Coping on the Streets 

Nathan Anderson, who has not yet been arraigned for the July arson charge, had run the gauntlet for help with housing and his mental health issues before he was arrested. Anderson was kicked out of the Eugene Mission and the Service Station, and left a Conestoga Hut built by Community Supported Shelters because he was afraid he was being too loud (and he can’t discern if he actually is, because he is deaf).  He even traveled up to Washington state to look for help, but got frustrated and came back to Eugene in July. 

A week later, he was arrested. 

Part of the issue seems to be that Anderson’s own paranoia makes him distrustful of service providers. During the interview at the jail with Anderson, one of his notes read: 

 “I went to the crisis center at a hospital but I left due to they giving me bad meds that are killing me. Such as rash, itches, skyrocketing anxiety, restless and so on. Doctor listens to himself there.”

Not all homeless people with a mental illness get to the point of having a psychotic break; many people with depression, schizophrenia or PTSD on the street have many other options besides a visit to the ER for taking care of their mental health. 

Twenty-nine year old Suzanne White lives on the streets of Eugene with her husband Erik. White says she likes to dress “gothic,” is from the South, and says she has combat PTSD from being molested. 

Both of White’s newborn infants were taken from her by the state a day after they were born. To get her baby back, White says the Oregon State Court system requires her to find housing, find a job and go to therapy. Because she qualifies for the Oregon Health Plan, White can and does go to weekly meetings with a therapist at the Center for Family Development. 

“She understands I’m applying for different jobs,” White says of her therapist. “I did have a different binder with different applications. She understands it’s hard to get the applications back when they have been stolen.”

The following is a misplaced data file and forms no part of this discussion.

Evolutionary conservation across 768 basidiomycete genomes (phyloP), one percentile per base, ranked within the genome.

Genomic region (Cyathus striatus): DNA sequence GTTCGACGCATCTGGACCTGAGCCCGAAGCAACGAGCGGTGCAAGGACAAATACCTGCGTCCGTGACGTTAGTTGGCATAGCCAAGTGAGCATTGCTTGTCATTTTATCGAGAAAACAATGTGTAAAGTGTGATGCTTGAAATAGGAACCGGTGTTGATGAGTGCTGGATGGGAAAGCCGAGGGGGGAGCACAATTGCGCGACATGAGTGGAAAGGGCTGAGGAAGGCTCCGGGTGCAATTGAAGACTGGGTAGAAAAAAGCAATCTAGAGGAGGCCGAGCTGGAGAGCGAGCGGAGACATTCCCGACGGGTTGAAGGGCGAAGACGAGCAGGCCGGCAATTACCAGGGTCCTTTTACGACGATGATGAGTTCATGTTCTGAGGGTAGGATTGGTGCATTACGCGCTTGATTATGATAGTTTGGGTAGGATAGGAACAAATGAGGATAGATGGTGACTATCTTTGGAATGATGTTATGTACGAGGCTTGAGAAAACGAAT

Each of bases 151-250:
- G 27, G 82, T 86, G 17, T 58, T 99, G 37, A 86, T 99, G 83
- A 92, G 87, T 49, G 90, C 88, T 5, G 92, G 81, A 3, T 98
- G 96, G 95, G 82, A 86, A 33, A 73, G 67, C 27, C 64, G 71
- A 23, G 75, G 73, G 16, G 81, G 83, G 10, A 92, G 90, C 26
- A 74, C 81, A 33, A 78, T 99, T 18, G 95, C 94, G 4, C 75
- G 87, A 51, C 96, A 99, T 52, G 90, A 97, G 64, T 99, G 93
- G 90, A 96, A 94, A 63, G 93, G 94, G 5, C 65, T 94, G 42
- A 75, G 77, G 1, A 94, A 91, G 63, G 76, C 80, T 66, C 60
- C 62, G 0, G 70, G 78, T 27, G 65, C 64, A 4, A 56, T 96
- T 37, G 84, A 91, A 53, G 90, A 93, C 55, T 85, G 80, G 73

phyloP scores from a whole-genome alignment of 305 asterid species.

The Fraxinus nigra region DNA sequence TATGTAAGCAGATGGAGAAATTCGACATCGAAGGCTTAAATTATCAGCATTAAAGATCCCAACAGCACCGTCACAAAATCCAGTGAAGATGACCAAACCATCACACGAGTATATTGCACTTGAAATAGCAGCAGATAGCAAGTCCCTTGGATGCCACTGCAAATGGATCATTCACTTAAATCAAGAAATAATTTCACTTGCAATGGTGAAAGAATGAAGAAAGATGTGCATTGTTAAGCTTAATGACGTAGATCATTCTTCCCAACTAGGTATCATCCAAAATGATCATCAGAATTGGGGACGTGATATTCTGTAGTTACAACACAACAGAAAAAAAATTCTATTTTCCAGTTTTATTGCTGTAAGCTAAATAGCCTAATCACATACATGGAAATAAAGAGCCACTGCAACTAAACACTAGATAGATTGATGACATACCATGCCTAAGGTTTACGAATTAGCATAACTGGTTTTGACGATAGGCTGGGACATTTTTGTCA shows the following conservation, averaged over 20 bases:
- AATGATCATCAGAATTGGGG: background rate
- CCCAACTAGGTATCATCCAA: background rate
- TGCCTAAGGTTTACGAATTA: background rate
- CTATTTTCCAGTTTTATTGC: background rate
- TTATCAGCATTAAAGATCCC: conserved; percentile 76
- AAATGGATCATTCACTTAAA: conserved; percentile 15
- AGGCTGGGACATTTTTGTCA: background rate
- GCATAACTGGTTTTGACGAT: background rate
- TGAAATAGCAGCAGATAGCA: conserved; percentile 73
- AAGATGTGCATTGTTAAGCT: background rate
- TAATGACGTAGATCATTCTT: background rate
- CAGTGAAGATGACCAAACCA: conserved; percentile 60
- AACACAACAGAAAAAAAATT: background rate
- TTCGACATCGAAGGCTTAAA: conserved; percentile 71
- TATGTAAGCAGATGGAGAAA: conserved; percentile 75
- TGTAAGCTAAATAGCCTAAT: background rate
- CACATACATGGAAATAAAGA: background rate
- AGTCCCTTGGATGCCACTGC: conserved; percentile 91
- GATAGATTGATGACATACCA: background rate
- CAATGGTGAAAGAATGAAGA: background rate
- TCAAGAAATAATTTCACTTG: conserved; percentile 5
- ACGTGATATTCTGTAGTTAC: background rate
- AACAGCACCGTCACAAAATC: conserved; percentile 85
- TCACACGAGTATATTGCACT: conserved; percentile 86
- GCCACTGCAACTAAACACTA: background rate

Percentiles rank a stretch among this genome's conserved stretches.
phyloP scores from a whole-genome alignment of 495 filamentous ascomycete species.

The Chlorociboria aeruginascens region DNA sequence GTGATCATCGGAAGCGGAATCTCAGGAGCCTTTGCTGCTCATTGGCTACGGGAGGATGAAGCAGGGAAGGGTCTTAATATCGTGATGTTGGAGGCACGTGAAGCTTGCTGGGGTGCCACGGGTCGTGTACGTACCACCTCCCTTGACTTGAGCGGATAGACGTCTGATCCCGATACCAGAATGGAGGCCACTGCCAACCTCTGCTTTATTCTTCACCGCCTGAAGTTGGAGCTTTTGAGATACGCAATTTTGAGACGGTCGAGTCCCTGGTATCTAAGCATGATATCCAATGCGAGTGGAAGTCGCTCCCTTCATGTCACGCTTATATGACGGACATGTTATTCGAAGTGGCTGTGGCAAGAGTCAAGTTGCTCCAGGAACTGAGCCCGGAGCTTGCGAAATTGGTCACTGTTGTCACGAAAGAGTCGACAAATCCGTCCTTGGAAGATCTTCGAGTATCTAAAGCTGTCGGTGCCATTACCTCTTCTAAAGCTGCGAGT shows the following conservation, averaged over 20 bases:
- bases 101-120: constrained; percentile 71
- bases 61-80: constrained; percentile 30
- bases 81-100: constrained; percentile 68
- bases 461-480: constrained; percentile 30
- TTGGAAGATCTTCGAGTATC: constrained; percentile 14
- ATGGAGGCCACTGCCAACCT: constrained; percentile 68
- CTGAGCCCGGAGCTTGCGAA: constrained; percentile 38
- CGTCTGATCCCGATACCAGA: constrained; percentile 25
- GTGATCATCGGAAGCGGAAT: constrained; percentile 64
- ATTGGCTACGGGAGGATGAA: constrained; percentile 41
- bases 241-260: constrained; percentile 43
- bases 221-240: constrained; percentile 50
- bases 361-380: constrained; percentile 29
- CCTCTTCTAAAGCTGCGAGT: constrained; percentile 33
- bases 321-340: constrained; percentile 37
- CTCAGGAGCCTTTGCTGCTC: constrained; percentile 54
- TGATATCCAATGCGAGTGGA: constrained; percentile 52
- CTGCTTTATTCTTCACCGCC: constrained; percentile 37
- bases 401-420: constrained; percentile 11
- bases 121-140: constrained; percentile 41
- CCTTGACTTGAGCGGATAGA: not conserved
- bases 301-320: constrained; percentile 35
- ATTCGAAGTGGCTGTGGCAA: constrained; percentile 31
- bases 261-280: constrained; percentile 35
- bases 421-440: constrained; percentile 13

White says she has never had a psychotic break. She feels her therapist really understands her pain of missing her two little girls, including the difficulty of working to find housing in Eugene. While her life on the streets is far from perfect, White is an example of one person whom the mental health system in Lane County is helping.  

 

 

 

Some Brighter Figures for the Situation

of Mental Health Crisis in Lane County

A new Hourglass program, intended to offer a new county resource for mental health crises, saw 32 people transferred from the ER to their office in the month of July.

The Oregon Performance Plan has already distributed new funding to the tune of several million dollars to Lane County facilities that already help people with severe mental illness.  Laurel Hill Center in Eugene received $742,630 for 60 new slots to give people rental assistance, ShelterCare in Eugene received $1,032,515 for 75 new slots to give people rental assistance and Shangri La in Eugene received $524,742 for 30 new slots. 

Thurston and Cabana apartments, run by Columbia Care, received funding for six new apartments, using $465,731 from the Oregon Performance Plan.